Today I served dinners to some of the 4000 homeless here in Los Angeles. I’m always mindful that many of our homeless are veterans, some from wars past and some of wars present. There are celebrities and politicians aplenty in evidence; many of their nametags superfluous but providing a leveling affect. Fame and power bring both privilege and responsibility. Some have brought their children along; they hand out plates, cut pecan pies, pour cups of orange soda and cola. These are not children who will miss many meals in the coming years. Their lives include expensive SUVs, private schools, high tech toys…but today their parents have decided to show them that service to others is important, that not everyone’s life proceeds without struggle, that giving thanks involves giving. I’d brought with me to this event a young man I was then mentoring, wanting him to experience first-hand, the benefits of service to others.
Tomorrow is Thanksgiving Day and I’ll celebrate it with family and friends. I’m obligated to be with them and look forward to being with them, but today I experienced the essence of this holiday. We all have reason to give thanks, if only for having awakened this morning. Two weeks ago, on Veterans Day in New York, I marched up 5th Avenue, alongside Mayor Bloomberg; today at the LA Mission, Mayor Villaraigosa is ladling mashed potatoes onto my paper plates. Kirk Douglas is spooning out black-eyed peas. Henry Winkler offers slices of turkey. Apollonia (Good God, I want to have her baby!) Apollonia distributes pumpkin and rhubarb pie. And for at least one day, in a world of greed and waste and deprivation, these privileged children experience that warm runny feeling we all get out of volunteering.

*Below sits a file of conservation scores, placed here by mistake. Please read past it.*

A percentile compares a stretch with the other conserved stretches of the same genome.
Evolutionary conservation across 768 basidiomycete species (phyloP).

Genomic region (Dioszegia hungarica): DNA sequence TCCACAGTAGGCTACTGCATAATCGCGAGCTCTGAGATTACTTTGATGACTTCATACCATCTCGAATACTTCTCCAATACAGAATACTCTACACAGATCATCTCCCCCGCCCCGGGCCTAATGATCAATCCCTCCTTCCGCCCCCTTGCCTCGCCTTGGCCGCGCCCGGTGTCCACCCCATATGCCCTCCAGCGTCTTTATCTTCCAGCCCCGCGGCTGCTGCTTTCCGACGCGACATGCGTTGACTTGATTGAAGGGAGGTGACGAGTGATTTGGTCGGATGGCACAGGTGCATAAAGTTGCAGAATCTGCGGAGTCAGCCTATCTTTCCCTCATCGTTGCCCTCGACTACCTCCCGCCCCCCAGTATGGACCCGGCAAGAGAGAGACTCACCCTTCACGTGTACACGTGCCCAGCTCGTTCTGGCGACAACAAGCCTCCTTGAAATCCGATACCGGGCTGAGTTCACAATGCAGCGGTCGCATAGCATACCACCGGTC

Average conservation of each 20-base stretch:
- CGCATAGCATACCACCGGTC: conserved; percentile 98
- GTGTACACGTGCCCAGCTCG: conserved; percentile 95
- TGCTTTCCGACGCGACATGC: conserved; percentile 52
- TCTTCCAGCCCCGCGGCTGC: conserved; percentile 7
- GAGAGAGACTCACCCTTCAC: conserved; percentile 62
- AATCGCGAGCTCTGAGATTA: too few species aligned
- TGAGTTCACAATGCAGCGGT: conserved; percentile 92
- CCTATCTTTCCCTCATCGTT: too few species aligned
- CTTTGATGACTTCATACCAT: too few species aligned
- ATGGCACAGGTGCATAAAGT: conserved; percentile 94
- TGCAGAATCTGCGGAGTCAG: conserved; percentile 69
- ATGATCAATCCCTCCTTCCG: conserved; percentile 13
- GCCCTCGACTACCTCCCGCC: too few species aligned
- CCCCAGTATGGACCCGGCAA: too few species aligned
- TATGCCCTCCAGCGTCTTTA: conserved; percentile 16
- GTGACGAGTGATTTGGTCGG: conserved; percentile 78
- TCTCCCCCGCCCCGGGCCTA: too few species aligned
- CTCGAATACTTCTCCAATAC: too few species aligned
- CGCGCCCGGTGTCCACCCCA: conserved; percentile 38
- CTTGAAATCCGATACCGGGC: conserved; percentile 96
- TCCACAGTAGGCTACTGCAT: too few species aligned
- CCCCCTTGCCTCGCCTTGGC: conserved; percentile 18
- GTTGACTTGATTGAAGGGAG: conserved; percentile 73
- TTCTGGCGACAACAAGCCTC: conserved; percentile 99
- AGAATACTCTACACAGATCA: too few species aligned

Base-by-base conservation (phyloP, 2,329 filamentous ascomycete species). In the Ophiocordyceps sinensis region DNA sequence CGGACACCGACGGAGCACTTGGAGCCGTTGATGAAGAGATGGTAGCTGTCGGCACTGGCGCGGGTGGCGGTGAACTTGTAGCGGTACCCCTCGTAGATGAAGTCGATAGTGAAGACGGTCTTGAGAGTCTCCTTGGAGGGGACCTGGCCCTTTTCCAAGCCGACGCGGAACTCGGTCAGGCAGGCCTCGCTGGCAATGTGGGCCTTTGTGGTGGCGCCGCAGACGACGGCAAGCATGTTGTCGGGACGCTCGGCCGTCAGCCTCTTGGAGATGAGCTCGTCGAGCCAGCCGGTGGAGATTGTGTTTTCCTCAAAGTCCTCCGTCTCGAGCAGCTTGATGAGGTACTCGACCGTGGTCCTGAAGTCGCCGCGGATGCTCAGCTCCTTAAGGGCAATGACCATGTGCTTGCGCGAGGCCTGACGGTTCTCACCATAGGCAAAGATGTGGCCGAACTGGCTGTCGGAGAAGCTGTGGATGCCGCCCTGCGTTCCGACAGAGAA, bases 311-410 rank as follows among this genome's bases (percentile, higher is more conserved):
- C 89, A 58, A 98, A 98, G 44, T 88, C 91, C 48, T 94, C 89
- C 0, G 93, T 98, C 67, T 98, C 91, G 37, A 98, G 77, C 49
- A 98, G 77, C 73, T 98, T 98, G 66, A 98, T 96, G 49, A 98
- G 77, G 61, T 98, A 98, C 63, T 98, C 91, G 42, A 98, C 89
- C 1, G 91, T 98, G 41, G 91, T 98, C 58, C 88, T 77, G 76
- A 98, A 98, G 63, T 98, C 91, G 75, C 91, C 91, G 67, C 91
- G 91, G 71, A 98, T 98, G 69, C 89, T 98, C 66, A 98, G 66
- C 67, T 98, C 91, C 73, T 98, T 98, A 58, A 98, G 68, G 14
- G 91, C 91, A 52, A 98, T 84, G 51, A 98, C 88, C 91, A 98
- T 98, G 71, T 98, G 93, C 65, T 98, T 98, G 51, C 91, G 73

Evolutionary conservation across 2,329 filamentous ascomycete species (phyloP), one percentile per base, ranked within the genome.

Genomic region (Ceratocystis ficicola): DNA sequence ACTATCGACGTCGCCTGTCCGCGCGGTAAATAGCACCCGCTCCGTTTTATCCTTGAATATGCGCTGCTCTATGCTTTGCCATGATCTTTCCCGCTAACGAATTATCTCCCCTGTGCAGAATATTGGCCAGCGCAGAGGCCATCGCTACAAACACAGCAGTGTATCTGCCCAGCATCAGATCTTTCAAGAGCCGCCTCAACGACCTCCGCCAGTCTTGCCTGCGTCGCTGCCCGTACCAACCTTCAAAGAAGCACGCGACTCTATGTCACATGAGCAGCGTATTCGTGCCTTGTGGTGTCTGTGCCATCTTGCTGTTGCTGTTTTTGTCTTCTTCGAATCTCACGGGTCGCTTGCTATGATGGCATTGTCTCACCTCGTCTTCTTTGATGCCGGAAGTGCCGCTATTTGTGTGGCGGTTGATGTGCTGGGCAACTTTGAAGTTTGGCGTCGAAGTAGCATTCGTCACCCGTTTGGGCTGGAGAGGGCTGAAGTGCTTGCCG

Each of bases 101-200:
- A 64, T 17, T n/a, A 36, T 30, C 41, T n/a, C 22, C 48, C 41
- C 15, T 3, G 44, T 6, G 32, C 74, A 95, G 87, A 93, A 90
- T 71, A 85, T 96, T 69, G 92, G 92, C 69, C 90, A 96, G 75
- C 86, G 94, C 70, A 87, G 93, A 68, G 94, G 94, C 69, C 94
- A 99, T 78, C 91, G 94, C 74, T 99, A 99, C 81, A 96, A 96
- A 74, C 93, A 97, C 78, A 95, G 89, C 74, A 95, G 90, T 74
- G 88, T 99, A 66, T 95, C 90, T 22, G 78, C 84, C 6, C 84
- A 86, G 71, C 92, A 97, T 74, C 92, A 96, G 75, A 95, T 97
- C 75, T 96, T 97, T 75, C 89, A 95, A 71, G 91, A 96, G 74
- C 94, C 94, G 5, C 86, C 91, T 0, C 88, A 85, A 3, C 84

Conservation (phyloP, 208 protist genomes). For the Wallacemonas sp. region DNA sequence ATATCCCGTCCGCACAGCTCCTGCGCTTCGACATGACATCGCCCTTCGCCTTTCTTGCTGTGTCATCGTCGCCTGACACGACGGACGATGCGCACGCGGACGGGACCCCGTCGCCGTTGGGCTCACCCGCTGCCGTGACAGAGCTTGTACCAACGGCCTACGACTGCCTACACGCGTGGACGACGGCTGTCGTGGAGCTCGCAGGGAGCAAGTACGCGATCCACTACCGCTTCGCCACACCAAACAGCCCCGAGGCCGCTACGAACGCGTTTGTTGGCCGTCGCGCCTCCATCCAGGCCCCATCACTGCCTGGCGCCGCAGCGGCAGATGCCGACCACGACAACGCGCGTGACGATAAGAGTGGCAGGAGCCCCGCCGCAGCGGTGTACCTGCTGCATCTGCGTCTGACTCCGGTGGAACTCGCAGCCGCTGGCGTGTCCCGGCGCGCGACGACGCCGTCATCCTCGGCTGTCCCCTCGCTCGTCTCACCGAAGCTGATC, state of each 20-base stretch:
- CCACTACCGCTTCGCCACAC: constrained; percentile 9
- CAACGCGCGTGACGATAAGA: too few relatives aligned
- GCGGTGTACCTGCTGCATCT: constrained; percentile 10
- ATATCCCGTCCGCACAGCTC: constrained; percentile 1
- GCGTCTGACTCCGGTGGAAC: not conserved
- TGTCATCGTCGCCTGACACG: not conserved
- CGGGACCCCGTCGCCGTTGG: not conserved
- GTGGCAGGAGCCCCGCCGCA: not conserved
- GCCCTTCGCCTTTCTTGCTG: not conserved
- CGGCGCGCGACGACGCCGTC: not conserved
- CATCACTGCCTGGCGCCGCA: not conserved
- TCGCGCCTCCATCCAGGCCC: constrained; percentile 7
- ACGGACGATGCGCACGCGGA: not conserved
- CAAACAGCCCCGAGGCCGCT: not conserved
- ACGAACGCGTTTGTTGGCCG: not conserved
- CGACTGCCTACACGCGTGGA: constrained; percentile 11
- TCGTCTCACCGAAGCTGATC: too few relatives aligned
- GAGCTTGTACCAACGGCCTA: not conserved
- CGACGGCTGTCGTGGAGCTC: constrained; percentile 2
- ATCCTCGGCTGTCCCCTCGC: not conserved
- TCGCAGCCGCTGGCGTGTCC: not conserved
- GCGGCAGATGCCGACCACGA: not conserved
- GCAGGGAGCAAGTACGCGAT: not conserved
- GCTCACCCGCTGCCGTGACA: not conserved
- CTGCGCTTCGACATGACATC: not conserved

My most memorable moment: I passed a rather elderly, white-bearded Black man as I served his table. He noticed me as I passed and his eyes lit up with recognition and excitement. “Hey, man! I know you! I love your work! I been watching you since I was a kid!”
Thanksgiving Day 2005